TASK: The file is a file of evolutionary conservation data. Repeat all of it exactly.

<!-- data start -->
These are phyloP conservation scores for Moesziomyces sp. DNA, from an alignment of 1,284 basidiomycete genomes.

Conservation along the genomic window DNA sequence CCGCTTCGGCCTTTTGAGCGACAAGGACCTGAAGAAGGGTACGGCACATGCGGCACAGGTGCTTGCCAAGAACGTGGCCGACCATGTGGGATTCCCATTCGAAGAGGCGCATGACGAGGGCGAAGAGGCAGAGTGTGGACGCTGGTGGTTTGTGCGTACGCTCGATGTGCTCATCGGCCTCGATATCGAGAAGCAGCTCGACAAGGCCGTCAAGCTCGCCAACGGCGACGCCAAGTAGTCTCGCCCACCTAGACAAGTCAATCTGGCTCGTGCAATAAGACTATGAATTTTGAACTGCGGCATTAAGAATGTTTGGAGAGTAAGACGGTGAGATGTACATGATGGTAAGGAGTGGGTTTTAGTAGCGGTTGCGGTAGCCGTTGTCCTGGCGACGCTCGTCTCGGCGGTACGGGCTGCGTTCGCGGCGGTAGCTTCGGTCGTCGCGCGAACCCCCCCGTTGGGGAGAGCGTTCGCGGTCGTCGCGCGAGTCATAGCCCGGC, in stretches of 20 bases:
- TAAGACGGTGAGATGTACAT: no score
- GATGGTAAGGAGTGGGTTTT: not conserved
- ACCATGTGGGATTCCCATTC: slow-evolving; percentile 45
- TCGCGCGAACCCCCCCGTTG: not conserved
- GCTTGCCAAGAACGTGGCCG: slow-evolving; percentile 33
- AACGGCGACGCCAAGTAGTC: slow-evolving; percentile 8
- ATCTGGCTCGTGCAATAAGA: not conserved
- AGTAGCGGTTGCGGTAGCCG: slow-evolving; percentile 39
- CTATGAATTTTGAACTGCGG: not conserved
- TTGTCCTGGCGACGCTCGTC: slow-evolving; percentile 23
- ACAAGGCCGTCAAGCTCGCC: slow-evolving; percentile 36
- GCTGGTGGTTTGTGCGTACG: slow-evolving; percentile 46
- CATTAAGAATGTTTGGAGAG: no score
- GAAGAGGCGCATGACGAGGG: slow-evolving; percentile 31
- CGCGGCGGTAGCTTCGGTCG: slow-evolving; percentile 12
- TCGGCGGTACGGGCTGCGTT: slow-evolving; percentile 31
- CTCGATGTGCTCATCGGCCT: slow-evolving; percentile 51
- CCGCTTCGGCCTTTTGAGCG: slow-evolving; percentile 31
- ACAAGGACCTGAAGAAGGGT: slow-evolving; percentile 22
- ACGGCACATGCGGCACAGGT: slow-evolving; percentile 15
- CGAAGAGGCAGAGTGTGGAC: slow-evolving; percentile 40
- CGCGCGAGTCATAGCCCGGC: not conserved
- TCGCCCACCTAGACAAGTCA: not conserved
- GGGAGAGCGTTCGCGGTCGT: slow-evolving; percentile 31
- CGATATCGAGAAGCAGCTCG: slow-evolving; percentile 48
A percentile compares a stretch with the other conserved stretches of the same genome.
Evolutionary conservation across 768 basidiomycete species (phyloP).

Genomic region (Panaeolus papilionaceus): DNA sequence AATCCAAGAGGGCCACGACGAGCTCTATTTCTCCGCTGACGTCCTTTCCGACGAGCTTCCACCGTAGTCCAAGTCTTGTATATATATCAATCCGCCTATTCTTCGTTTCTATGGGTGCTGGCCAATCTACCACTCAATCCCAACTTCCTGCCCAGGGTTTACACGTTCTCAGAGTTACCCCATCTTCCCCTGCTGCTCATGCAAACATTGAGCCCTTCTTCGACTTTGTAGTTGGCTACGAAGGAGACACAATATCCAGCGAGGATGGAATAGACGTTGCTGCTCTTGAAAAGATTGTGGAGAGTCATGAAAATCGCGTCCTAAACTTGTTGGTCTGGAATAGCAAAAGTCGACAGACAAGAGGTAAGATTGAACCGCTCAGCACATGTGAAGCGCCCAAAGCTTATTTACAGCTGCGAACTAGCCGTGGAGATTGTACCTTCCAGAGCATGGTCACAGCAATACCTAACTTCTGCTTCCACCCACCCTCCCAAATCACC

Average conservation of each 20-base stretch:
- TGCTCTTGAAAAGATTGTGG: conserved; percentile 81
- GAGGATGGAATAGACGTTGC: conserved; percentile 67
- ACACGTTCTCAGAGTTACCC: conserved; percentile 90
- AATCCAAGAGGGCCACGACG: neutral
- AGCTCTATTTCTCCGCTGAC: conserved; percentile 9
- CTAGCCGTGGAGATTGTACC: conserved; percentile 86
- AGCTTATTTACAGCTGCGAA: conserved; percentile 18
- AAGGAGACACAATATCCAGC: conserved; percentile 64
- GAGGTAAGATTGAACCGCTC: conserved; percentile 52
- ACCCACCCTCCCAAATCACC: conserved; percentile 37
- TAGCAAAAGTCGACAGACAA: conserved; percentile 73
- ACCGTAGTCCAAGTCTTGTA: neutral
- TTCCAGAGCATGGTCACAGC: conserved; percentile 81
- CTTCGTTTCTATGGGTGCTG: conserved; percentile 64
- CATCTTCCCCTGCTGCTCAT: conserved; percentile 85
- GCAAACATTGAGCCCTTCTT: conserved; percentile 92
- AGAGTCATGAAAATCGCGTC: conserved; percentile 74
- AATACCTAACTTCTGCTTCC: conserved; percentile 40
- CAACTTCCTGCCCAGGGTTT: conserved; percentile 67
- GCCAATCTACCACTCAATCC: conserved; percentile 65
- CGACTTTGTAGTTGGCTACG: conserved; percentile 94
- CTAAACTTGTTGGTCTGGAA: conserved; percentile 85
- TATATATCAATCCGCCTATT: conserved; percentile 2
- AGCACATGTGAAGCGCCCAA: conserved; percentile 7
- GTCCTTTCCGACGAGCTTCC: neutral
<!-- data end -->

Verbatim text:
These are phyloP conservation scores for Moesziomyces sp. DNA, from an alignment of 1,284 basidiomycete genomes.

Conservation along the genomic window DNA sequence CCGCTTCGGCCTTTTGAGCGACAAGGACCTGAAGAAGGGTACGGCACATGCGGCACAGGTGCTTGCCAAGAACGTGGCCGACCATGTGGGATTCCCATTCGAAGAGGCGCATGACGAGGGCGAAGAGGCAGAGTGTGGACGCTGGTGGTTTGTGCGTACGCTCGATGTGCTCATCGGCCTCGATATCGAGAAGCAGCTCGACAAGGCCGTCAAGCTCGCCAACGGCGACGCCAAGTAGTCTCGCCCACCTAGACAAGTCAATCTGGCTCGTGCAATAAGACTATGAATTTTGAACTGCGGCATTAAGAATGTTTGGAGAGTAAGACGGTGAGATGTACATGATGGTAAGGAGTGGGTTTTAGTAGCGGTTGCGGTAGCCGTTGTCCTGGCGACGCTCGTCTCGGCGGTACGGGCTGCGTTCGCGGCGGTAGCTTCGGTCGTCGCGCGAACCCCCCCGTTGGGGAGAGCGTTCGCGGTCGTCGCGCGAGTCATAGCCCGGC, in stretches of 20 bases:
- TAAGACGGTGAGATGTACAT: no score
- GATGGTAAGGAGTGGGTTTT: not conserved
- ACCATGTGGGATTCCCATTC: slow-evolving; percentile 45
- TCGCGCGAACCCCCCCGTTG: not conserved
- GCTTGCCAAGAACGTGGCCG: slow-evolving; percentile 33
- AACGGCGACGCCAAGTAGTC: slow-evolving; percentile 8
- ATCTGGCTCGTGCAATAAGA: not conserved
- AGTAGCGGTTGCGGTAGCCG: slow-evolving; percentile 39
- CTATGAATTTTGAACTGCGG: not conserved
- TTGTCCTGGCGACGCTCGTC: slow-evolving; percentile 23
- ACAAGGCCGTCAAGCTCGCC: slow-evolving; percentile 36
- GCTGGTGGTTTGTGCGTACG: slow-evolving; percentile 46
- CATTAAGAATGTTTGGAGAG: no score
- GAAGAGGCGCATGACGAGGG: slow-evolving; percentile 31
- CGCGGCGGTAGCTTCGGTCG: slow-evolving; percentile 12
- TCGGCGGTACGGGCTGCGTT: slow-evolving; percentile 31
- CTCGATGTGCTCATCGGCCT: slow-evolving; percentile 51
- CCGCTTCGGCCTTTTGAGCG: slow-evolving; percentile 31
- ACAAGGACCTGAAGAAGGGT: slow-evolving; percentile 22
- ACGGCACATGCGGCACAGGT: slow-evolving; percentile 15
- CGAAGAGGCAGAGTGTGGAC: slow-evolving; percentile 40
- CGCGCGAGTCATAGCCCGGC: not conserved
- TCGCCCACCTAGACAAGTCA: not conserved
- GGGAGAGCGTTCGCGGTCGT: slow-evolving; percentile 31
- CGATATCGAGAAGCAGCTCG: slow-evolving; percentile 48
A percentile compares a stretch with the other conserved stretches of the same genome.
Evolutionary conservation across 768 basidiomycete species (phyloP).

Genomic region (Panaeolus papilionaceus): DNA sequence AATCCAAGAGGGCCACGACGAGCTCTATTTCTCCGCTGACGTCCTTTCCGACGAGCTTCCACCGTAGTCCAAGTCTTGTATATATATCAATCCGCCTATTCTTCGTTTCTATGGGTGCTGGCCAATCTACCACTCAATCCCAACTTCCTGCCCAGGGTTTACACGTTCTCAGAGTTACCCCATCTTCCCCTGCTGCTCATGCAAACATTGAGCCCTTCTTCGACTTTGTAGTTGGCTACGAAGGAGACACAATATCCAGCGAGGATGGAATAGACGTTGCTGCTCTTGAAAAGATTGTGGAGAGTCATGAAAATCGCGTCCTAAACTTGTTGGTCTGGAATAGCAAAAGTCGACAGACAAGAGGTAAGATTGAACCGCTCAGCACATGTGAAGCGCCCAAAGCTTATTTACAGCTGCGAACTAGCCGTGGAGATTGTACCTTCCAGAGCATGGTCACAGCAATACCTAACTTCTGCTTCCACCCACCCTCCCAAATCACC

Average conservation of each 20-base stretch:
- TGCTCTTGAAAAGATTGTGG: conserved; percentile 81
- GAGGATGGAATAGACGTTGC: conserved; percentile 67
- ACACGTTCTCAGAGTTACCC: conserved; percentile 90
- AATCCAAGAGGGCCACGACG: neutral
- AGCTCTATTTCTCCGCTGAC: conserved; percentile 9
- CTAGCCGTGGAGATTGTACC: conserved; percentile 86
- AGCTTATTTACAGCTGCGAA: conserved; percentile 18
- AAGGAGACACAATATCCAGC: conserved; percentile 64
- GAGGTAAGATTGAACCGCTC: conserved; percentile 52
- ACCCACCCTCCCAAATCACC: conserved; percentile 37
- TAGCAAAAGTCGACAGACAA: conserved; percentile 73
- ACCGTAGTCCAAGTCTTGTA: neutral
- TTCCAGAGCATGGTCACAGC: conserved; percentile 81
- CTTCGTTTCTATGGGTGCTG: conserved; percentile 64
- CATCTTCCCCTGCTGCTCAT: conserved; percentile 85
- GCAAACATTGAGCCCTTCTT: conserved; percentile 92
- AGAGTCATGAAAATCGCGTC: conserved; percentile 74
- AATACCTAACTTCTGCTTCC: conserved; percentile 40
- CAACTTCCTGCCCAGGGTTT: conserved; percentile 67
- GCCAATCTACCACTCAATCC: conserved; percentile 65
- CGACTTTGTAGTTGGCTACG: conserved; percentile 94
- CTAAACTTGTTGGTCTGGAA: conserved; percentile 85
- TATATATCAATCCGCCTATT: conserved; percentile 2
- AGCACATGTGAAGCGCCCAA: conserved; percentile 7
- GTCCTTTCCGACGAGCTTCC: neutral